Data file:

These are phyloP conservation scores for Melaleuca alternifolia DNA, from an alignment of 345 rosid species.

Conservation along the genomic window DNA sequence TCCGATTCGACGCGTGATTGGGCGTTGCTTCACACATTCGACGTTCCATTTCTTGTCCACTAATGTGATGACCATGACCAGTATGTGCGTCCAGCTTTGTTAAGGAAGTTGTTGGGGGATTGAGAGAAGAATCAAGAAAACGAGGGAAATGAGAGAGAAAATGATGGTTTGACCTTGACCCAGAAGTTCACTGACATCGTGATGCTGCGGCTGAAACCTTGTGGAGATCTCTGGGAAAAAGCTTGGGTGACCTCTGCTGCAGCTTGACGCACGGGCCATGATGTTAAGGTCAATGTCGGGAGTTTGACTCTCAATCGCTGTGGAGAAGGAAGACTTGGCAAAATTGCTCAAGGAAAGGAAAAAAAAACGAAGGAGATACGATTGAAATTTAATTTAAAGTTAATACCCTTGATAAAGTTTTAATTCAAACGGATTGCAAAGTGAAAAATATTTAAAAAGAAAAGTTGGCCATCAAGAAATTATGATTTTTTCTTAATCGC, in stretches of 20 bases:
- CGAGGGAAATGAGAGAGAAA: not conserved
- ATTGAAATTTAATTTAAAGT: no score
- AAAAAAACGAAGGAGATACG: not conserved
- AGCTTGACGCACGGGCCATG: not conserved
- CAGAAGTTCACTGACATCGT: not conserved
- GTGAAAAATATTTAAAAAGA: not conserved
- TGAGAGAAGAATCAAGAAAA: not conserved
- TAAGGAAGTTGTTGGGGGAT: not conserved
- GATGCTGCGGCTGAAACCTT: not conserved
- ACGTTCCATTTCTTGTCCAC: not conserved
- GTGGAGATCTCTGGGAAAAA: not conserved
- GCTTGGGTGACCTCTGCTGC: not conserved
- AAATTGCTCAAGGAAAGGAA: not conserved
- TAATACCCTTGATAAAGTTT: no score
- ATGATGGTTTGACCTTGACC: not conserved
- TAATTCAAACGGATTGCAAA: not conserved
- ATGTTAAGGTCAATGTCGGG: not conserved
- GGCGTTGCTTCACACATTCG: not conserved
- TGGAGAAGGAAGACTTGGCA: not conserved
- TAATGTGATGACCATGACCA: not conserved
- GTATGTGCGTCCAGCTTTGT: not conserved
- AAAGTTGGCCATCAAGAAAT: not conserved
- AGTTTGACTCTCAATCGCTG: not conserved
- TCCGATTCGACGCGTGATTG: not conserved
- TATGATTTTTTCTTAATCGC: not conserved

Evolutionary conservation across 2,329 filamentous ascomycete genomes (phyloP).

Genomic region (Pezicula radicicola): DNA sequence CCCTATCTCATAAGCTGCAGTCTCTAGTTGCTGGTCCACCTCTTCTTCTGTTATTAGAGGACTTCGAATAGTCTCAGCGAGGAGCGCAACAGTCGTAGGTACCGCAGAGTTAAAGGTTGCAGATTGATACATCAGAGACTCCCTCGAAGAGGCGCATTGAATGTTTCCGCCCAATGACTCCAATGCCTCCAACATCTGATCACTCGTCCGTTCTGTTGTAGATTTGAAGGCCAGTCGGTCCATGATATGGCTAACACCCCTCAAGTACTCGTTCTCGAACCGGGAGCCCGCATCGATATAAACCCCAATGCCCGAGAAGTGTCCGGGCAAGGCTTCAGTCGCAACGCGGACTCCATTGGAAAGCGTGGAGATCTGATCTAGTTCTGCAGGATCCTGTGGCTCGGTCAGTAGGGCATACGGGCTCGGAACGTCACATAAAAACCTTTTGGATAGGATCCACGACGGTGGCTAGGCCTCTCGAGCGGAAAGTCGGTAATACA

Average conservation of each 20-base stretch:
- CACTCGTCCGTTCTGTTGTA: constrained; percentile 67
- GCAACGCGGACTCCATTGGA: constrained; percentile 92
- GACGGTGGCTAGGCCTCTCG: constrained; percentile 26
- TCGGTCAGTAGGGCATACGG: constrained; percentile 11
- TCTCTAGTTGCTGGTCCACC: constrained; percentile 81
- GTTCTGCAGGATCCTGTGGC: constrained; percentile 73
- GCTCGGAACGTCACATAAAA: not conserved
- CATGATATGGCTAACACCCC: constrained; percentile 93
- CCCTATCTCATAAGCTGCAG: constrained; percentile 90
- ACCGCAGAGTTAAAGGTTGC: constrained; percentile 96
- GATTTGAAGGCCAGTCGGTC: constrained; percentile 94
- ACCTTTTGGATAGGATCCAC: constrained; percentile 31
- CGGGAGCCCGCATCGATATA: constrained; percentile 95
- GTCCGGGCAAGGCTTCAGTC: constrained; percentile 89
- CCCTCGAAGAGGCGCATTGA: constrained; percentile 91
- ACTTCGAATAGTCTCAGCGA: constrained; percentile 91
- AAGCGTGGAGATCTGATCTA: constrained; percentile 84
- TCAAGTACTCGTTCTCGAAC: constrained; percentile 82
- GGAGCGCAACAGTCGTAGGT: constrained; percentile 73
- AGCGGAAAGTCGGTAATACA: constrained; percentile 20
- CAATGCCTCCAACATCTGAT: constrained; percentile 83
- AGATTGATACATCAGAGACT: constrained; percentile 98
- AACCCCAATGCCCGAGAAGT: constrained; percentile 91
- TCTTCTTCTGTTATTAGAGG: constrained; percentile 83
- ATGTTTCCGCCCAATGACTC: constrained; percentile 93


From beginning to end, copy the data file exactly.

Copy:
These are phyloP conservation scores for Melaleuca alternifolia DNA, from an alignment of 345 rosid species.

Conservation along the genomic window DNA sequence TCCGATTCGACGCGTGATTGGGCGTTGCTTCACACATTCGACGTTCCATTTCTTGTCCACTAATGTGATGACCATGACCAGTATGTGCGTCCAGCTTTGTTAAGGAAGTTGTTGGGGGATTGAGAGAAGAATCAAGAAAACGAGGGAAATGAGAGAGAAAATGATGGTTTGACCTTGACCCAGAAGTTCACTGACATCGTGATGCTGCGGCTGAAACCTTGTGGAGATCTCTGGGAAAAAGCTTGGGTGACCTCTGCTGCAGCTTGACGCACGGGCCATGATGTTAAGGTCAATGTCGGGAGTTTGACTCTCAATCGCTGTGGAGAAGGAAGACTTGGCAAAATTGCTCAAGGAAAGGAAAAAAAAACGAAGGAGATACGATTGAAATTTAATTTAAAGTTAATACCCTTGATAAAGTTTTAATTCAAACGGATTGCAAAGTGAAAAATATTTAAAAAGAAAAGTTGGCCATCAAGAAATTATGATTTTTTCTTAATCGC, in stretches of 20 bases:
- CGAGGGAAATGAGAGAGAAA: not conserved
- ATTGAAATTTAATTTAAAGT: no score
- AAAAAAACGAAGGAGATACG: not conserved
- AGCTTGACGCACGGGCCATG: not conserved
- CAGAAGTTCACTGACATCGT: not conserved
- GTGAAAAATATTTAAAAAGA: not conserved
- TGAGAGAAGAATCAAGAAAA: not conserved
- TAAGGAAGTTGTTGGGGGAT: not conserved
- GATGCTGCGGCTGAAACCTT: not conserved
- ACGTTCCATTTCTTGTCCAC: not conserved
- GTGGAGATCTCTGGGAAAAA: not conserved
- GCTTGGGTGACCTCTGCTGC: not conserved
- AAATTGCTCAAGGAAAGGAA: not conserved
- TAATACCCTTGATAAAGTTT: no score
- ATGATGGTTTGACCTTGACC: not conserved
- TAATTCAAACGGATTGCAAA: not conserved
- ATGTTAAGGTCAATGTCGGG: not conserved
- GGCGTTGCTTCACACATTCG: not conserved
- TGGAGAAGGAAGACTTGGCA: not conserved
- TAATGTGATGACCATGACCA: not conserved
- GTATGTGCGTCCAGCTTTGT: not conserved
- AAAGTTGGCCATCAAGAAAT: not conserved
- AGTTTGACTCTCAATCGCTG: not conserved
- TCCGATTCGACGCGTGATTG: not conserved
- TATGATTTTTTCTTAATCGC: not conserved

Evolutionary conservation across 2,329 filamentous ascomycete genomes (phyloP).

Genomic region (Pezicula radicicola): DNA sequence CCCTATCTCATAAGCTGCAGTCTCTAGTTGCTGGTCCACCTCTTCTTCTGTTATTAGAGGACTTCGAATAGTCTCAGCGAGGAGCGCAACAGTCGTAGGTACCGCAGAGTTAAAGGTTGCAGATTGATACATCAGAGACTCCCTCGAAGAGGCGCATTGAATGTTTCCGCCCAATGACTCCAATGCCTCCAACATCTGATCACTCGTCCGTTCTGTTGTAGATTTGAAGGCCAGTCGGTCCATGATATGGCTAACACCCCTCAAGTACTCGTTCTCGAACCGGGAGCCCGCATCGATATAAACCCCAATGCCCGAGAAGTGTCCGGGCAAGGCTTCAGTCGCAACGCGGACTCCATTGGAAAGCGTGGAGATCTGATCTAGTTCTGCAGGATCCTGTGGCTCGGTCAGTAGGGCATACGGGCTCGGAACGTCACATAAAAACCTTTTGGATAGGATCCACGACGGTGGCTAGGCCTCTCGAGCGGAAAGTCGGTAATACA

Average conservation of each 20-base stretch:
- CACTCGTCCGTTCTGTTGTA: constrained; percentile 67
- GCAACGCGGACTCCATTGGA: constrained; percentile 92
- GACGGTGGCTAGGCCTCTCG: constrained; percentile 26
- TCGGTCAGTAGGGCATACGG: constrained; percentile 11
- TCTCTAGTTGCTGGTCCACC: constrained; percentile 81
- GTTCTGCAGGATCCTGTGGC: constrained; percentile 73
- GCTCGGAACGTCACATAAAA: not conserved
- CATGATATGGCTAACACCCC: constrained; percentile 93
- CCCTATCTCATAAGCTGCAG: constrained; percentile 90
- ACCGCAGAGTTAAAGGTTGC: constrained; percentile 96
- GATTTGAAGGCCAGTCGGTC: constrained; percentile 94
- ACCTTTTGGATAGGATCCAC: constrained; percentile 31
- CGGGAGCCCGCATCGATATA: constrained; percentile 95
- GTCCGGGCAAGGCTTCAGTC: constrained; percentile 89
- CCCTCGAAGAGGCGCATTGA: constrained; percentile 91
- ACTTCGAATAGTCTCAGCGA: constrained; percentile 91
- AAGCGTGGAGATCTGATCTA: constrained; percentile 84
- TCAAGTACTCGTTCTCGAAC: constrained; percentile 82
- GGAGCGCAACAGTCGTAGGT: constrained; percentile 73
- AGCGGAAAGTCGGTAATACA: constrained; percentile 20
- CAATGCCTCCAACATCTGAT: constrained; percentile 83
- AGATTGATACATCAGAGACT: constrained; percentile 98
- AACCCCAATGCCCGAGAAGT: constrained; percentile 91
- TCTTCTTCTGTTATTAGAGG: constrained; percentile 83
- ATGTTTCCGCCCAATGACTC: constrained; percentile 93